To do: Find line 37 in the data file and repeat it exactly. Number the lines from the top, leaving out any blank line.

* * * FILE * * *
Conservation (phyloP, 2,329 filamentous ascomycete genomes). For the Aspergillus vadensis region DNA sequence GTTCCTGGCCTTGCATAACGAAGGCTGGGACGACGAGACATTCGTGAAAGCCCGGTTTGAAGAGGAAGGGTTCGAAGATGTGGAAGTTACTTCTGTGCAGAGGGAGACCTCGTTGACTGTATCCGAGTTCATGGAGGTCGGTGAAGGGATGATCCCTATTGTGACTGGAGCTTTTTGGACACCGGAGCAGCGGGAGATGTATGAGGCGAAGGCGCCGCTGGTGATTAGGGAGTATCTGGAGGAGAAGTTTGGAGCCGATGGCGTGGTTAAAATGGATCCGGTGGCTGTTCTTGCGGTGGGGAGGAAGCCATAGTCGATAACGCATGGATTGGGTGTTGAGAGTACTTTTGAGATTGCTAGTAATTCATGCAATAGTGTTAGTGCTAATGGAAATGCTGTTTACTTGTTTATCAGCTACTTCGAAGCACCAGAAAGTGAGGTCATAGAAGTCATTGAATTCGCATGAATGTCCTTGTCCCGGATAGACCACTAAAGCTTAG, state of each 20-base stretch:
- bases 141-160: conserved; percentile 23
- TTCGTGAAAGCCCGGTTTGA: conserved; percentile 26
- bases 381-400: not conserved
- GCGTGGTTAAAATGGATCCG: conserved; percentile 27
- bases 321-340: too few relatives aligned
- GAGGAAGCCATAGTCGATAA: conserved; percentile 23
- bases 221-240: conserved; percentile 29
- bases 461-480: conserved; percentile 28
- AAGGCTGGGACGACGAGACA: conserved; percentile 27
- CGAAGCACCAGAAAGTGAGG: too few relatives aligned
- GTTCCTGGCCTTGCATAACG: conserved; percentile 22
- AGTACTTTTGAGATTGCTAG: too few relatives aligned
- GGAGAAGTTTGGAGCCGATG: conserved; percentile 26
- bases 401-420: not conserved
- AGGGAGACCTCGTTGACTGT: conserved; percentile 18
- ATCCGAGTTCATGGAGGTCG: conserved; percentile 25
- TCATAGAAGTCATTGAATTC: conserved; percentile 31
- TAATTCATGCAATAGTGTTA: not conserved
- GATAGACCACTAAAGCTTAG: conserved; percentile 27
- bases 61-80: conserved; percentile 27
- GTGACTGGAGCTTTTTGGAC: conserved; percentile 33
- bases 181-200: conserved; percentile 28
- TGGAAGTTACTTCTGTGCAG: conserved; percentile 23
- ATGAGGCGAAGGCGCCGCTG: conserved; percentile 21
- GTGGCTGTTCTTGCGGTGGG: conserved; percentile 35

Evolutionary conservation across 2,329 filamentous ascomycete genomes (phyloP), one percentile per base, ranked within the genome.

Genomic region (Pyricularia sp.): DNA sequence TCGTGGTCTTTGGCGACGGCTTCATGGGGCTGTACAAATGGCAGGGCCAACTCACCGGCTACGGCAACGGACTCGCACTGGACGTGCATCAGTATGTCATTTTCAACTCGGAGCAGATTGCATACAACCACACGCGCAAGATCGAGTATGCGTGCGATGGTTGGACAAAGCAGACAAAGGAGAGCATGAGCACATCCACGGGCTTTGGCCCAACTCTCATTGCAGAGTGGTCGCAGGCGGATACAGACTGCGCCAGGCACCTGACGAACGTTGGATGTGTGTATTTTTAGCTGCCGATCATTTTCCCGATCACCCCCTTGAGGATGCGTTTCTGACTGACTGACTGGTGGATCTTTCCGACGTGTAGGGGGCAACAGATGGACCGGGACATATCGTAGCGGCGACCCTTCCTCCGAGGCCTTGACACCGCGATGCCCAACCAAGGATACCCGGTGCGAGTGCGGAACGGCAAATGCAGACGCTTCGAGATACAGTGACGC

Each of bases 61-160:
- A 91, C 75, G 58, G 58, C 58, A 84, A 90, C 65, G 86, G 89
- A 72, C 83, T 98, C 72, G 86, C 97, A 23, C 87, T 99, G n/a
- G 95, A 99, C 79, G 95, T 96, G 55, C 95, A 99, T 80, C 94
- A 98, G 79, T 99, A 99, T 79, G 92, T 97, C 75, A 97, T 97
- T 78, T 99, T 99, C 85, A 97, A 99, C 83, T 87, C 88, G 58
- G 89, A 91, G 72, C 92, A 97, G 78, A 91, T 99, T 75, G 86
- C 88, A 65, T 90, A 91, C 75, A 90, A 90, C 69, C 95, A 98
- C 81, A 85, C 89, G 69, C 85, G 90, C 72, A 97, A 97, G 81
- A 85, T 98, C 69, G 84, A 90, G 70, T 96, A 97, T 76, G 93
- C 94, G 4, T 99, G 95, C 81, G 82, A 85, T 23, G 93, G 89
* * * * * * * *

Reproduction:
- C 81, A 85, C 89, G 69, C 85, G 90, C 72, A 97, A 97, G 81